For many years, Ukrainians were simply people on the periphery, on the fringe of the Soviet Union. It may be one of Europe’s largest countries but, as part of the USSR, Ukraine was dwarfed by its neighbor–and political master–Russia.

Then came the collapse of the Soviet Union; the former empire fell apart, and independence was claimed at different points, from the Baltic Sea to the Pamir Mountains in Central Asia. And with the birth of a nation came the Ukrainians.

Sergei Supinsky was 35 years old at the time. He was an experienced photographer working for the Komsomolskoyïe Znamia newspaper, and also for the European Pressphoto Agency (EPA). Today he is still doing what he was doing then, i.e. listening to jazz on precision sound equipment and wandering the highways and byways of Ukraine, seeking out the right light for the right shot framed the right way.

His pictures of Kyiv and Odessa feature the shades of gray from those years of newfound freedom, and also of hardship, with street urchins, torn-down statues, and the first fights at the Verkhovna Rada, the parliament of Ukraine where the process of passing legislation could sometimes involve fisticuffs and bank notes.

This is a country where the people speak and pray in Ukrainian, Russian, Hungarian and Tatar, where the people look one way and then the other, alternating between Moscow and Brussels, or looking inwards.

The soldiers may still have been wearing Soviet greatcoats but by 1994 Ukraine had signed the Partnership and Cooperation Agreement with the European Union. Then three years later, it also signed the Treaty on Friendship, Cooperation and Partnership with the Russian Federation.

By then, in Chernobyl, where the 1986 accident had contaminated the region and part of Europe, causing the death of thousands and weakening the Soviet power base, the nuclear power plant was finally closed down, with Western aid payments for $2.3 billion.


The 2000s were years of political movements and protests. Ukraine became more Ukrainian and less Communist, going through the growing pains of independence, exploring its own history, including the “Holodomor,” the great famine of the 1930s planned by Stalin, and the Holocaust in Ukraine where one and a half million Jews were murdered between 1941 and 1944. And in the 2000s, Sergei Supinsky began working for Agence France-Presse.

In 2004, there was an unprecedented protest movement, driven by anger over allegations that the presidential election had been rigged. The pro-Russian candidate Viktor Yanukovych was challenged by protesters supporting the pro-West, pro-reform candidate Viktor Yushchenko, the victim of a mysterious poisoning by dioxin. Ultimately, after a repeat runoff election, Yushchenko was declared the winner, and so after years of shifting back and forth between Moscow and Brussels, the new president steered Ukraine clearly towards the West.

Yet these were years of ongoing political crisis, with the Kremlin keeping a watchful eye on the situation, moving its own pawns behind the scenes. Elections followed–as did electoral fraud.

On November 21, 2013, Ukraine’s President Viktor Yanukovych (who had been elected in 2010) suspended the signing of an association agreement with the European Union, preferring cooperation with Russia. The decision triggered protests and hundreds of thousands of demonstrators occupied Independence Square (Maidan), calling for Viktor Yanukovych to step down.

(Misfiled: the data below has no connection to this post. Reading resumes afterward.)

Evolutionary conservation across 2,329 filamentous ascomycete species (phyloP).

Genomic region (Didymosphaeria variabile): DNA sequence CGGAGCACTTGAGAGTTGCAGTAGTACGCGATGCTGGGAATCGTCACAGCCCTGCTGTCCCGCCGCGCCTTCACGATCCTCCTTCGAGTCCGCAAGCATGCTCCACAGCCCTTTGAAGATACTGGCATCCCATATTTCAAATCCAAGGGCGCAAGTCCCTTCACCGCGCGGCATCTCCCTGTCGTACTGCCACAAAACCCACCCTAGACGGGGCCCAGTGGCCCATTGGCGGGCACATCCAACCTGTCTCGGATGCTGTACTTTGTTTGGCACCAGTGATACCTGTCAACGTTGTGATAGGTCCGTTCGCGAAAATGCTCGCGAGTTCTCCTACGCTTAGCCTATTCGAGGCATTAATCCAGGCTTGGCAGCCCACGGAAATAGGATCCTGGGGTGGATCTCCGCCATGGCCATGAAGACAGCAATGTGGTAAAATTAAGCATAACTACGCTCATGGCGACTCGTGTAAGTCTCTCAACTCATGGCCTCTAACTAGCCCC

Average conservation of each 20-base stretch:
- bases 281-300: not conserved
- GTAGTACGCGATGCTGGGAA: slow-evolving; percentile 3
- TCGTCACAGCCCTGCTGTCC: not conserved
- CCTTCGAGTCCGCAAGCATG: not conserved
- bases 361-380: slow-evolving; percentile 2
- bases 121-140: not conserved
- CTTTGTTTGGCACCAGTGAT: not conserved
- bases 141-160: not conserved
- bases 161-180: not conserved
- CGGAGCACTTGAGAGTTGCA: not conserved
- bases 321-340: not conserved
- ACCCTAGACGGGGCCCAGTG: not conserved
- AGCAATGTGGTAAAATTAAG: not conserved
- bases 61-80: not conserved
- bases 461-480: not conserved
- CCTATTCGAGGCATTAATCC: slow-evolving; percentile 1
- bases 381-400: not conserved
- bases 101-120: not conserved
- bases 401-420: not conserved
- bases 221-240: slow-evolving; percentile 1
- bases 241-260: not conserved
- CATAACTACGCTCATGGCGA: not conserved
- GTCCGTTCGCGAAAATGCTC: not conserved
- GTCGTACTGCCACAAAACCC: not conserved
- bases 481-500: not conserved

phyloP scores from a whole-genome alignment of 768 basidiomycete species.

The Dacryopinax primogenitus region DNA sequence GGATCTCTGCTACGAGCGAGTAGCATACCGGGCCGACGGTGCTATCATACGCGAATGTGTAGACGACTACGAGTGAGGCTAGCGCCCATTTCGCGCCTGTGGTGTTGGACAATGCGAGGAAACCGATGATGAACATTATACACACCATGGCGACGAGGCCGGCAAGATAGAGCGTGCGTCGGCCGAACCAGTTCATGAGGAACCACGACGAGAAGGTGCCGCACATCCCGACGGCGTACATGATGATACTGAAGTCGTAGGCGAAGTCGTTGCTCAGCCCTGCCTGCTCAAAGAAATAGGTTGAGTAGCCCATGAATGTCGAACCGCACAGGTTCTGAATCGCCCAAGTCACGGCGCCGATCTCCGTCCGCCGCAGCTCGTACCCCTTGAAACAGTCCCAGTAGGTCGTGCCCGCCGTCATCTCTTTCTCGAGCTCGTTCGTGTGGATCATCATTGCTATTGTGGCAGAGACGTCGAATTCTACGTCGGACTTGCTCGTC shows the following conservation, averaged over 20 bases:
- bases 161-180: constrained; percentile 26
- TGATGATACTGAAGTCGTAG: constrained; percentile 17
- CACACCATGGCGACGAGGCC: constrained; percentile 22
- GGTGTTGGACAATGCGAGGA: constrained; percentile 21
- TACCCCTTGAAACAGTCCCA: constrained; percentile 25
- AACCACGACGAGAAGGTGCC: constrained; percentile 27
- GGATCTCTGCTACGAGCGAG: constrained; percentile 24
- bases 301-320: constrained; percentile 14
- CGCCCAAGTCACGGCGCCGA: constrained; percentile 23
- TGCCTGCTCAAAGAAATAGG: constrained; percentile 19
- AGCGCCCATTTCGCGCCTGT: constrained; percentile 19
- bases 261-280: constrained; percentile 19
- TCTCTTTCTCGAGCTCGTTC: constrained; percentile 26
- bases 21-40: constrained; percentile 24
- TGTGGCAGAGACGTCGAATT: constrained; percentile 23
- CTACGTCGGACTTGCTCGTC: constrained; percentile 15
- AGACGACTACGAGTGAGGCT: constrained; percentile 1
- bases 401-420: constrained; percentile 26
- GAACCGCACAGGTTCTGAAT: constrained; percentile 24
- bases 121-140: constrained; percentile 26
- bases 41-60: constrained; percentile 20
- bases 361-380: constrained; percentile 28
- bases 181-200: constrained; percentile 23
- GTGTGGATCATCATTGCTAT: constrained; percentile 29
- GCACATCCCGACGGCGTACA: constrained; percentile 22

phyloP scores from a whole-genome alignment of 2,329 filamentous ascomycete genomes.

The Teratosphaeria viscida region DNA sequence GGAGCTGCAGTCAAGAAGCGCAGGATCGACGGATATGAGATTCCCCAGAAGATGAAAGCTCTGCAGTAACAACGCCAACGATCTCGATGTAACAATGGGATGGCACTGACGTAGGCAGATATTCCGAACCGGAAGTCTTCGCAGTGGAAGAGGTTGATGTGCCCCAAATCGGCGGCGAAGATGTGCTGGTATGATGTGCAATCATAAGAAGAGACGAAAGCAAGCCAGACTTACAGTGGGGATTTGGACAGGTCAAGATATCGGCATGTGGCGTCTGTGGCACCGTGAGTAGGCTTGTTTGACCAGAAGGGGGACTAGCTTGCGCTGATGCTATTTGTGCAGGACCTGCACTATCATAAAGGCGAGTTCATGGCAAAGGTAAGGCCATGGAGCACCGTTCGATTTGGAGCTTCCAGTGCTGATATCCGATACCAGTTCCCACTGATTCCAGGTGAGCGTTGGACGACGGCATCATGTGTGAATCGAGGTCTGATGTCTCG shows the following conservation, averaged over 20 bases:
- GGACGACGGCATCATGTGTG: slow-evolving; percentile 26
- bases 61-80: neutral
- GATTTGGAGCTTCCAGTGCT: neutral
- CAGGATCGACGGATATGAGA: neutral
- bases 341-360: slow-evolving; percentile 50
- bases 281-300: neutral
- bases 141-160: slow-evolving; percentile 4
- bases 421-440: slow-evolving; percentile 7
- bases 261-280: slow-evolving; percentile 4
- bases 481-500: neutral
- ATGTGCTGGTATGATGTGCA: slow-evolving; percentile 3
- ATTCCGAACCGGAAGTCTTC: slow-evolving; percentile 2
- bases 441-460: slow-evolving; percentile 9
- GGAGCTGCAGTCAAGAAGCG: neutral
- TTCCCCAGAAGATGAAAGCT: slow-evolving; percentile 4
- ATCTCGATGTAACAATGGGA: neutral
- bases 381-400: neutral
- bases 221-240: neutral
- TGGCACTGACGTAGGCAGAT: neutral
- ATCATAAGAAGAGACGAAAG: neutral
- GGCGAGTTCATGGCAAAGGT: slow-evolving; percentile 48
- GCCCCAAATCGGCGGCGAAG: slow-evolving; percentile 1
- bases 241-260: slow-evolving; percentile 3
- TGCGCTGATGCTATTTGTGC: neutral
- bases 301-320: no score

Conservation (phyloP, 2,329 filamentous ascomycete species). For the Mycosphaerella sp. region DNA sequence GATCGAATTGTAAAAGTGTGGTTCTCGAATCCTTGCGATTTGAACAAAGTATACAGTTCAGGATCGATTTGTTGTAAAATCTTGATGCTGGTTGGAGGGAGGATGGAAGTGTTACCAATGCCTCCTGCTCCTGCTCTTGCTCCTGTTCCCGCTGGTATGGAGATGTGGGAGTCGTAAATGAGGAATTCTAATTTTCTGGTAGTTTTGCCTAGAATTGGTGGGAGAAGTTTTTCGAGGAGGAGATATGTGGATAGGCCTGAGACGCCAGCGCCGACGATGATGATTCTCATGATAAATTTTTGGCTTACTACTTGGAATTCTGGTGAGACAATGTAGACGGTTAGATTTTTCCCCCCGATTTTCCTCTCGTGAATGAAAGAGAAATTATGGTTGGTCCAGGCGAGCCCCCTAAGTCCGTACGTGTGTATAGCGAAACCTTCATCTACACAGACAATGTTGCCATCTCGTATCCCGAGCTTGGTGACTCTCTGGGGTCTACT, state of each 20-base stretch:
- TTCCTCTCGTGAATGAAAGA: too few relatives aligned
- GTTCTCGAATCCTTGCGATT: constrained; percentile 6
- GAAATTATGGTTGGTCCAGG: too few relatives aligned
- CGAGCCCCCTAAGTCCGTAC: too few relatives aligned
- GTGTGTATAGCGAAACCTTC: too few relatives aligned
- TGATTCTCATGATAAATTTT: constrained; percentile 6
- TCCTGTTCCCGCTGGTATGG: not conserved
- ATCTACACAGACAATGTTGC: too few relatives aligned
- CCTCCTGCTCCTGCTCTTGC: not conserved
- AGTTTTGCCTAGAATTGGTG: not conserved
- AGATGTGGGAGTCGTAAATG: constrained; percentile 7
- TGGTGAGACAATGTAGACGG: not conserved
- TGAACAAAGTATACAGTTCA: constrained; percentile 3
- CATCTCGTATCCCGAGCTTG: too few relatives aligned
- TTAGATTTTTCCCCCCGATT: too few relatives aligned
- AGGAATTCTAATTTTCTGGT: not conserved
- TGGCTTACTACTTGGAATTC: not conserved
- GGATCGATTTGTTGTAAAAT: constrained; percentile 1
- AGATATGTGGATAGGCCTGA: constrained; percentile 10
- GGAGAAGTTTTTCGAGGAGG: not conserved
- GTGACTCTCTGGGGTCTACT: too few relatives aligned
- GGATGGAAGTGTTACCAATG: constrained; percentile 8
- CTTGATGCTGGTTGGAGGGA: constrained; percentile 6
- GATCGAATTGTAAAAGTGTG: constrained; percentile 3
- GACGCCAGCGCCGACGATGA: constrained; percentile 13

In January 2014, riot police led a violent charge causing the first fatalities and injuring hundreds. The protest movement spread to regions outside the capital. In February, clashes and attacks by special police forces against Maidan protesters left around one hundred dead in central Kyiv. Viktor Yanukovych spoke of an insurgency; Russia claimed it was an attempted coup and that the West was behind it.

On February 22, the president was removed from office by a vote of Parliament, and fled, ultimately to Russia. Russian troops annexed the Crimean peninsula. It was announced that a referendum would be held on the status of Crimea as Russian territory.

In the industrial east of Ukraine, in the Donbas, pro-Russian separatists seized government buildings. Ukraine launched an “antiterrorist operation” in the regions of Donetsk and Luhansk where the separatists were backed by Russian armed forces, even though this was officially denied by Moscow. It was war. Severe sanctions were imposed on Russia by Europe and the United States. Here were the beginnings of another Cold War.

Ukraine’s regular army suffered a series of defeats. By September 2014, a cease-fire had been concluded with the involvement of Russia and the Organization for Security and Cooperation in Europe; and in February 2015, the separatists and Ukraine signed a second peace agreement, Minsk II, after mediation by France and Germany. The agreement established a contact line and a buffer zone. The ceasefire was regularly broken, but after some 14,000 deaths, the conflict had been “frozen.”

In the winter of 2021-2022, the Russian army deployed tens of thousands of troops along the border with Ukraine. Was this bluff or a real threat? On February 24, Russian President Vladimir Putin announced a “special military operation” in Ukraine. For the people of Ukraine, a new war had begun.

In the capital, Sergei Supinsky was in action, recording the first scenes of destruction caused by Russian strikes. The next day he was in the north and east of the city where the Battle of Kyiv was being waged. His photos provide evidence of the first Russian troops being killed in their bid to take Kyiv. Since then Sergei Supinsky has been taking photographs non-stop.

Karim Talbi, Europe Editor-in-Chief – AFP

Sergei Supinsky

Follow on
See full archive